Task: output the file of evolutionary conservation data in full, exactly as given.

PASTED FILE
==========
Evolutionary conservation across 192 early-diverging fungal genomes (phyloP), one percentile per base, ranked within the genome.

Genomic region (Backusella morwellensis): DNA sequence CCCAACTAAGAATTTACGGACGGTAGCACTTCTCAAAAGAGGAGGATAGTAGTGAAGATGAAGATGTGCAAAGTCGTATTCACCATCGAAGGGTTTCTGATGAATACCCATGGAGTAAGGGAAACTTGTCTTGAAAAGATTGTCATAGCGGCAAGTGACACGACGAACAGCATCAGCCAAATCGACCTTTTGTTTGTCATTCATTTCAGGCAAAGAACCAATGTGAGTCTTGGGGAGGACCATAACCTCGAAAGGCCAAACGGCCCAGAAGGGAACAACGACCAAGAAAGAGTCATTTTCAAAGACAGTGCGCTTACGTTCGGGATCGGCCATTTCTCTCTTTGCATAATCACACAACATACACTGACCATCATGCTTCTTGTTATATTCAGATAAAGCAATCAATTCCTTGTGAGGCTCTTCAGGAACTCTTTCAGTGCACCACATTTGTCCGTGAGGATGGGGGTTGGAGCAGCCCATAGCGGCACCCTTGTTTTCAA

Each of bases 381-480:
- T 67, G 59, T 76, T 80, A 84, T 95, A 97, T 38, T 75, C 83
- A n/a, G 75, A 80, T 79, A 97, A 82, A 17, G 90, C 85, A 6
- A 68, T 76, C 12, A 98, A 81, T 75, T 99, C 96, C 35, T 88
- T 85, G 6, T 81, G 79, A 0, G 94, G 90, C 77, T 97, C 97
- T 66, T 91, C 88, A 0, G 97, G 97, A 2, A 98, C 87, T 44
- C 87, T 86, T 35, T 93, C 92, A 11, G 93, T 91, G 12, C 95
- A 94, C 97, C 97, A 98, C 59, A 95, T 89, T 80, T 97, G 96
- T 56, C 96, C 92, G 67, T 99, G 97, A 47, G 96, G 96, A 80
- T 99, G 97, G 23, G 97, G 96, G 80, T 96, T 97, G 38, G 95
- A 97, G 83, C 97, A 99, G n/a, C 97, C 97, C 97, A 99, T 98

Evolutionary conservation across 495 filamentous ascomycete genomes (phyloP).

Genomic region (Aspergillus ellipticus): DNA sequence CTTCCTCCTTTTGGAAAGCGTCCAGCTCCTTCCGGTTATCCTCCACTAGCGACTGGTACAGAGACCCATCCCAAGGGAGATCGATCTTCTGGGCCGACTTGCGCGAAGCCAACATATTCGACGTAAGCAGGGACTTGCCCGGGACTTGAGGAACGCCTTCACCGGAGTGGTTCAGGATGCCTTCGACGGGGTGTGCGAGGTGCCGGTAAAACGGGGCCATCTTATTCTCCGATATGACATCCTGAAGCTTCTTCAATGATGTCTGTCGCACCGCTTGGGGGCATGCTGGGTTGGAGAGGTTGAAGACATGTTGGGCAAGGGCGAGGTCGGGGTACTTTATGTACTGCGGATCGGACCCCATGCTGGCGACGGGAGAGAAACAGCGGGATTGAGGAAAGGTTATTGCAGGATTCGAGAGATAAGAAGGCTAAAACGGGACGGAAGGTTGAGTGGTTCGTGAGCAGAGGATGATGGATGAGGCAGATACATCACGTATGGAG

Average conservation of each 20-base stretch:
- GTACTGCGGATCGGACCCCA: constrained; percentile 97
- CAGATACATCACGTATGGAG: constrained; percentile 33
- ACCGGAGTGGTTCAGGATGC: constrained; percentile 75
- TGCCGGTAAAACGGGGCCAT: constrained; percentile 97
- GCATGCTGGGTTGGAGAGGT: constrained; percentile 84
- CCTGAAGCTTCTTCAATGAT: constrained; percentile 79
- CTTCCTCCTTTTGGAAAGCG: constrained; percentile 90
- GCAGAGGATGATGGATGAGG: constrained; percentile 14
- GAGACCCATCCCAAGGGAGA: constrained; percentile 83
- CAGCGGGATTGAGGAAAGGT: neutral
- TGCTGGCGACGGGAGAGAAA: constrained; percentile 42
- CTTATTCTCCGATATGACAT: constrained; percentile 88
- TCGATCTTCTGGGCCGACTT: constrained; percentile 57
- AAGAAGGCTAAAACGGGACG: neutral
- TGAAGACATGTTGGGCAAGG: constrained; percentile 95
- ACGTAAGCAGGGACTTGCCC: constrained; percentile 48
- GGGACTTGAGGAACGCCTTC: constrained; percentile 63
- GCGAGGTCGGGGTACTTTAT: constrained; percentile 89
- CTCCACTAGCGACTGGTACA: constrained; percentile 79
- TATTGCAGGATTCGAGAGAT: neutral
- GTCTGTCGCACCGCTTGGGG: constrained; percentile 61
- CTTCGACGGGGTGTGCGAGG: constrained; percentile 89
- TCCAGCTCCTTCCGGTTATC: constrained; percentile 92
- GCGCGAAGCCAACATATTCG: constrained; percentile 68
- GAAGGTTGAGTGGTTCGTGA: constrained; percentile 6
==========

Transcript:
Evolutionary conservation across 192 early-diverging fungal genomes (phyloP), one percentile per base, ranked within the genome.

Genomic region (Backusella morwellensis): DNA sequence CCCAACTAAGAATTTACGGACGGTAGCACTTCTCAAAAGAGGAGGATAGTAGTGAAGATGAAGATGTGCAAAGTCGTATTCACCATCGAAGGGTTTCTGATGAATACCCATGGAGTAAGGGAAACTTGTCTTGAAAAGATTGTCATAGCGGCAAGTGACACGACGAACAGCATCAGCCAAATCGACCTTTTGTTTGTCATTCATTTCAGGCAAAGAACCAATGTGAGTCTTGGGGAGGACCATAACCTCGAAAGGCCAAACGGCCCAGAAGGGAACAACGACCAAGAAAGAGTCATTTTCAAAGACAGTGCGCTTACGTTCGGGATCGGCCATTTCTCTCTTTGCATAATCACACAACATACACTGACCATCATGCTTCTTGTTATATTCAGATAAAGCAATCAATTCCTTGTGAGGCTCTTCAGGAACTCTTTCAGTGCACCACATTTGTCCGTGAGGATGGGGGTTGGAGCAGCCCATAGCGGCACCCTTGTTTTCAA

Each of bases 381-480:
- T 67, G 59, T 76, T 80, A 84, T 95, A 97, T 38, T 75, C 83
- A n/a, G 75, A 80, T 79, A 97, A 82, A 17, G 90, C 85, A 6
- A 68, T 76, C 12, A 98, A 81, T 75, T 99, C 96, C 35, T 88
- T 85, G 6, T 81, G 79, A 0, G 94, G 90, C 77, T 97, C 97
- T 66, T 91, C 88, A 0, G 97, G 97, A 2, A 98, C 87, T 44
- C 87, T 86, T 35, T 93, C 92, A 11, G 93, T 91, G 12, C 95
- A 94, C 97, C 97, A 98, C 59, A 95, T 89, T 80, T 97, G 96
- T 56, C 96, C 92, G 67, T 99, G 97, A 47, G 96, G 96, A 80
- T 99, G 97, G 23, G 97, G 96, G 80, T 96, T 97, G 38, G 95
- A 97, G 83, C 97, A 99, G n/a, C 97, C 97, C 97, A 99, T 98

Evolutionary conservation across 495 filamentous ascomycete genomes (phyloP).

Genomic region (Aspergillus ellipticus): DNA sequence CTTCCTCCTTTTGGAAAGCGTCCAGCTCCTTCCGGTTATCCTCCACTAGCGACTGGTACAGAGACCCATCCCAAGGGAGATCGATCTTCTGGGCCGACTTGCGCGAAGCCAACATATTCGACGTAAGCAGGGACTTGCCCGGGACTTGAGGAACGCCTTCACCGGAGTGGTTCAGGATGCCTTCGACGGGGTGTGCGAGGTGCCGGTAAAACGGGGCCATCTTATTCTCCGATATGACATCCTGAAGCTTCTTCAATGATGTCTGTCGCACCGCTTGGGGGCATGCTGGGTTGGAGAGGTTGAAGACATGTTGGGCAAGGGCGAGGTCGGGGTACTTTATGTACTGCGGATCGGACCCCATGCTGGCGACGGGAGAGAAACAGCGGGATTGAGGAAAGGTTATTGCAGGATTCGAGAGATAAGAAGGCTAAAACGGGACGGAAGGTTGAGTGGTTCGTGAGCAGAGGATGATGGATGAGGCAGATACATCACGTATGGAG

Average conservation of each 20-base stretch:
- GTACTGCGGATCGGACCCCA: constrained; percentile 97
- CAGATACATCACGTATGGAG: constrained; percentile 33
- ACCGGAGTGGTTCAGGATGC: constrained; percentile 75
- TGCCGGTAAAACGGGGCCAT: constrained; percentile 97
- GCATGCTGGGTTGGAGAGGT: constrained; percentile 84
- CCTGAAGCTTCTTCAATGAT: constrained; percentile 79
- CTTCCTCCTTTTGGAAAGCG: constrained; percentile 90
- GCAGAGGATGATGGATGAGG: constrained; percentile 14
- GAGACCCATCCCAAGGGAGA: constrained; percentile 83
- CAGCGGGATTGAGGAAAGGT: neutral
- TGCTGGCGACGGGAGAGAAA: constrained; percentile 42
- CTTATTCTCCGATATGACAT: constrained; percentile 88
- TCGATCTTCTGGGCCGACTT: constrained; percentile 57
- AAGAAGGCTAAAACGGGACG: neutral
- TGAAGACATGTTGGGCAAGG: constrained; percentile 95
- ACGTAAGCAGGGACTTGCCC: constrained; percentile 48
- GGGACTTGAGGAACGCCTTC: constrained; percentile 63
- GCGAGGTCGGGGTACTTTAT: constrained; percentile 89
- CTCCACTAGCGACTGGTACA: constrained; percentile 79
- TATTGCAGGATTCGAGAGAT: neutral
- GTCTGTCGCACCGCTTGGGG: constrained; percentile 61
- CTTCGACGGGGTGTGCGAGG: constrained; percentile 89
- TCCAGCTCCTTCCGGTTATC: constrained; percentile 92
- GCGCGAAGCCAACATATTCG: constrained; percentile 68
- GAAGGTTGAGTGGTTCGTGA: constrained; percentile 6